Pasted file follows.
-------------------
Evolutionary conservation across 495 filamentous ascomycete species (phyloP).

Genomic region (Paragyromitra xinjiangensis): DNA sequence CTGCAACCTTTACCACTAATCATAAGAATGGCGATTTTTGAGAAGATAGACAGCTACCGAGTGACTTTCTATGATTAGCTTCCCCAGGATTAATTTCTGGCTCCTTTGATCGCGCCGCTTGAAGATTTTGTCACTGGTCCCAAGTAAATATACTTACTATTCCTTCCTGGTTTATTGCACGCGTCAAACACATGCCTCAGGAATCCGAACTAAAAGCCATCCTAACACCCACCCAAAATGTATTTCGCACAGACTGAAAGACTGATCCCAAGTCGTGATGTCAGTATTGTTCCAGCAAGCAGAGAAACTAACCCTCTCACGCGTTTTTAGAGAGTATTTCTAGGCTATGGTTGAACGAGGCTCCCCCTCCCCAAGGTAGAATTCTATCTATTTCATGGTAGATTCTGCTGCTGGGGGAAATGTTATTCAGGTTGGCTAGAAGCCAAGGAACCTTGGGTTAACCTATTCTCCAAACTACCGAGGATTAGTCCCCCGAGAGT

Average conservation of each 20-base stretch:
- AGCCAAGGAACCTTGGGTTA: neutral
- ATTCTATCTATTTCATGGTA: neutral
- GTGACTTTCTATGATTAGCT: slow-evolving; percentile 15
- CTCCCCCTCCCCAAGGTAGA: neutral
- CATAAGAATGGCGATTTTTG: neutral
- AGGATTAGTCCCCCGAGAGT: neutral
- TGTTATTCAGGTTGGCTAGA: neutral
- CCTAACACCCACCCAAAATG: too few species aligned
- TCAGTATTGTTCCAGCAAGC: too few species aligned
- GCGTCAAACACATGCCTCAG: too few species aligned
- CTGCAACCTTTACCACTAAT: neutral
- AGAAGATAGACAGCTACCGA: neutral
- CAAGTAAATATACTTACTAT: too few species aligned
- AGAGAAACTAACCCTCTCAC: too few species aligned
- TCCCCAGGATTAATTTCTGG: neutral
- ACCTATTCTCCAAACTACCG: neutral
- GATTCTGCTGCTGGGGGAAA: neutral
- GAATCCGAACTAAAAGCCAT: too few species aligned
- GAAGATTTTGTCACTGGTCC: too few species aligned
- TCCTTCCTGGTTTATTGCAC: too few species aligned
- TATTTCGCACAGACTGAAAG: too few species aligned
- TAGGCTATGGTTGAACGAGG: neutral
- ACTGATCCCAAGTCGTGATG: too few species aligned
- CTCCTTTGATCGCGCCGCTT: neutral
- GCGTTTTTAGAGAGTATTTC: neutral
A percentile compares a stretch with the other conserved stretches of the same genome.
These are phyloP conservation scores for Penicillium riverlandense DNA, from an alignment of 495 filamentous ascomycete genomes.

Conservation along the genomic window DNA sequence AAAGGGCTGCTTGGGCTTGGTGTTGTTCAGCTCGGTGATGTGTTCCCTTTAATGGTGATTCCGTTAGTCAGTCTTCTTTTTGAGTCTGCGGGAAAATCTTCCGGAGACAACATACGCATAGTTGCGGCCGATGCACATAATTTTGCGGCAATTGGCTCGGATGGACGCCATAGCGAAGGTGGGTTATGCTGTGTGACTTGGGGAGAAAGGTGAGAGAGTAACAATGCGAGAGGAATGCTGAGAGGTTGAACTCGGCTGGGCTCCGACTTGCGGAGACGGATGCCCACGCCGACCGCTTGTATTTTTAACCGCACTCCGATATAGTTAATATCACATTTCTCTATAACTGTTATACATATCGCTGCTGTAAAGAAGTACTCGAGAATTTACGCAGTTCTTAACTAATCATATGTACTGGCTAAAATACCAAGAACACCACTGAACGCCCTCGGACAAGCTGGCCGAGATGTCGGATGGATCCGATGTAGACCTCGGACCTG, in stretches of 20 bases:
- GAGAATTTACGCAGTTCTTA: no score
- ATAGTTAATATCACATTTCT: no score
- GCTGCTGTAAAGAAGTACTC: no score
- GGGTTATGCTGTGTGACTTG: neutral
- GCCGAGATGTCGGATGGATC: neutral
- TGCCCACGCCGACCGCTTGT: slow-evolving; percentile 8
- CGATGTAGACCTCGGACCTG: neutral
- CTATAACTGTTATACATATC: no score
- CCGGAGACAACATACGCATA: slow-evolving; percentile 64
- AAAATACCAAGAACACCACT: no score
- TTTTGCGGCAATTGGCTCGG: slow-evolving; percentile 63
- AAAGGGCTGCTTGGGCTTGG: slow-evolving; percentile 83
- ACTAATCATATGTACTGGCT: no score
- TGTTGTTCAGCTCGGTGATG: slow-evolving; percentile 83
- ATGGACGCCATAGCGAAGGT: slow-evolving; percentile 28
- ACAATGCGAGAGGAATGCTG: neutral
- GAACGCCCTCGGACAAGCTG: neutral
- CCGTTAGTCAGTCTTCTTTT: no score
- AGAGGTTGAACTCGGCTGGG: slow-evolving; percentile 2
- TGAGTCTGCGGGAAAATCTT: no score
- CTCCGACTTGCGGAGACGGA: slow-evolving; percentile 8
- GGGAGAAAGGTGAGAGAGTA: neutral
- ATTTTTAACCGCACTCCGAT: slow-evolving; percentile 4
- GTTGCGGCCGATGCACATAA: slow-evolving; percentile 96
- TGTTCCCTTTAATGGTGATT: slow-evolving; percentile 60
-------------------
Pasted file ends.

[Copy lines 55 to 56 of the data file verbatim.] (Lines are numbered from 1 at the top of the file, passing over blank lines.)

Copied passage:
- GTTGCGGCCGATGCACATAA: slow-evolving; percentile 96
- TGTTCCCTTTAATGGTGATT: slow-evolving; percentile 60